The note on page 27 also says the meeting was with the director if the IIS, so we believe MS4 is his code-name. It appears that Hekmatyar, a jihadist leader warring with the Taliban for control of Afghanistan at the time, asked Baghdad “to help open a center in Tajikistan or in Baghdad and they will bring them (translator’s note: not clear what them refers to) in through Iran or Northern Iraq.” There is a strong indication that this requested “center” is a jihadist training camp.
From a US Department of State report Patterns of Global Terrorism, 1996:
Gulbuddin Hekmatyar … maintained training and indoctrination facilities in Afghanistan, mainly for non-Afghans. They continue to provide logistic support and training facilities to Islamic extremists despite military losses in the past year. Individuals who trained in these camps were involved in insurgencies in … Tajikistan…
It looks very much like Hekmatyar, a long-time jihad leader and recently self-identified Al Qaeda associate, is asking the Saddam regime for a jihad training camp in Tajikistan and/or Baghdad.
Page 27 tells us that the Maulana Fazlur Rahman was meeting with the IIS Director in early April. The meeting on page 69 fits the time frame, has the code for the IIS director, and the guest speaks for the Taliban indicating that “6951” is the Maulana. According to these notes, the Maulana “proposed to the Taliban to form a front with Iraq, Libya and Sudan.” He also enquires about the IIS relationship to Usama bin Laden.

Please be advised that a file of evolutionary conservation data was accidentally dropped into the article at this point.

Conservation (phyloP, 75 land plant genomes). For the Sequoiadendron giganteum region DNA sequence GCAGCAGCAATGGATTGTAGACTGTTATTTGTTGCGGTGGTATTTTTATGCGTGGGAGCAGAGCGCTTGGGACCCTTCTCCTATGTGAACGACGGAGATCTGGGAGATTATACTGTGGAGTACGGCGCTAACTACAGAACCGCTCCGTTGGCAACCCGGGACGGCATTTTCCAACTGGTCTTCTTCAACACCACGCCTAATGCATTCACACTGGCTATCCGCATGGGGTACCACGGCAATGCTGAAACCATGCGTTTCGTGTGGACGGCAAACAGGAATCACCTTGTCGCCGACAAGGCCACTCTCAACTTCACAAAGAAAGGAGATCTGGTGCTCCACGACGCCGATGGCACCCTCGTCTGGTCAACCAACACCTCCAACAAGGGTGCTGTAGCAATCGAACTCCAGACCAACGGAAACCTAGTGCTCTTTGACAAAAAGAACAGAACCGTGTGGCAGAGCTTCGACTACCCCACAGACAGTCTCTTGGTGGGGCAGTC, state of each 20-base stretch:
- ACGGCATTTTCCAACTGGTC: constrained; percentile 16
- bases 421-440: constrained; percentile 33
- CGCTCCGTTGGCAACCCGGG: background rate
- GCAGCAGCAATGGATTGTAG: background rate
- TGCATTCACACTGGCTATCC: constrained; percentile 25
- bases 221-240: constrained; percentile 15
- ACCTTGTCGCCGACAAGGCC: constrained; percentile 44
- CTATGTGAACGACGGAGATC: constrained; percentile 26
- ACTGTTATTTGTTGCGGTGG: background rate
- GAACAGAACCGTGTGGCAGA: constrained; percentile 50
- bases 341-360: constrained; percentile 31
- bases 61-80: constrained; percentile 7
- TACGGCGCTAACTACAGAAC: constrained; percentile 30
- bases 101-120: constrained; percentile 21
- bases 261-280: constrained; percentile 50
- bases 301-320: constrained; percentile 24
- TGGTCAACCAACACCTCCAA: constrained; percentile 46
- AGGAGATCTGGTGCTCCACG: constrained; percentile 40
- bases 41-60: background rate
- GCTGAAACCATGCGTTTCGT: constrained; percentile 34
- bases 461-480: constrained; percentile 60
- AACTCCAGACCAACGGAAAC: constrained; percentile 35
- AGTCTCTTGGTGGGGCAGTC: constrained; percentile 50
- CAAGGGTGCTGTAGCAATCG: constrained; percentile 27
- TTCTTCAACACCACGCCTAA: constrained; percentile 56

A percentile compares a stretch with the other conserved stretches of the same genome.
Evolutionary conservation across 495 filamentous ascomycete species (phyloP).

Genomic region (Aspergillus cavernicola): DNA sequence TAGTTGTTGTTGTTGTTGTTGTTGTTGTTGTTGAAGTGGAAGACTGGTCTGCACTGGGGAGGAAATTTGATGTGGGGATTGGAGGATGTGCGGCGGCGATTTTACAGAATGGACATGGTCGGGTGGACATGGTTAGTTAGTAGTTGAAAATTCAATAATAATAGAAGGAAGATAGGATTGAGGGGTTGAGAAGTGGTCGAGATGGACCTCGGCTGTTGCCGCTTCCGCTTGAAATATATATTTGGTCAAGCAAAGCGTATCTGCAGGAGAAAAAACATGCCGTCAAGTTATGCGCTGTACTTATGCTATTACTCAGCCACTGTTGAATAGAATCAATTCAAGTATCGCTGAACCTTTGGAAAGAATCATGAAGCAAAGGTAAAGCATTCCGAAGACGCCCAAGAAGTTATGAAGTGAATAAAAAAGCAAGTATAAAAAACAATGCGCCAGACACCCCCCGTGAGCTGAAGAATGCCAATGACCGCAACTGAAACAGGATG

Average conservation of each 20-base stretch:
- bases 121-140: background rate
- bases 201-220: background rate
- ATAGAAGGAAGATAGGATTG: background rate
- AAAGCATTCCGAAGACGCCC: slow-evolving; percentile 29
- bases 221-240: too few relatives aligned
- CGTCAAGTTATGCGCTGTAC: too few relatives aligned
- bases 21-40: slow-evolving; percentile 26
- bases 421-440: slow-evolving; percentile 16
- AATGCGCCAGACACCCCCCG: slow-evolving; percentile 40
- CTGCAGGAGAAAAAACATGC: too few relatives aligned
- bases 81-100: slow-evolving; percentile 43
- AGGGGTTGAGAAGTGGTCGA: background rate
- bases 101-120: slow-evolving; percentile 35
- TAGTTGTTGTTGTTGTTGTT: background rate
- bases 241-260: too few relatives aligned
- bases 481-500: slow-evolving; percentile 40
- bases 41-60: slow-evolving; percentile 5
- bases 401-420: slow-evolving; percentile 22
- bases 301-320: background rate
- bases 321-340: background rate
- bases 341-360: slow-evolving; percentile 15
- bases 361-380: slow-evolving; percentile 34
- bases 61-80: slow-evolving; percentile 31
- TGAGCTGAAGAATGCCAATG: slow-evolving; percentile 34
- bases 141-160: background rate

In researching the Maulana, a third document has been found that demonstrated the relationship between Saddam and the Maulana. The document which appears to be an IIS memo also mentions a relationship with Hekmatyar. There is no government authentication of the document. Because this document matches closely with what we find in the IIS agent notebook we will reference it so that the reader may decide.
The article entitled Exclusive: Saddam Possessed WMD’s, Had Extensive Terror Ties states:
A senior government official who is not a political appointee provided CNSNews.com with copies of the 42 pages of Iraqi Intelligence Service documents. The originals, some of which were hand-written and others typed, are in Arabic. CNSNews.com had the papers translated into English by two individuals separately and independent of each other.
The CNS report includes a translation of a memo from the IIS to Saddam. The memo is dated January 25, 1993. The subject is IIS influence with two groups: the JUI, led by Maulana Fazlur Rahman; and, the Afghani Islamic Party led by Hekmatyar. These are the same two men meeting with the IIS in Baghdad in 1999, according to the notebook.
The document states that the Jamiat Ulema-e-Islam (JUI) depended upon Pakistani support as well as foreign help from Iraq and Libya. It also mentions that the secretary general of the JUI has had a good relationship with the IIS since 1981, and that he is “ready for any mission”.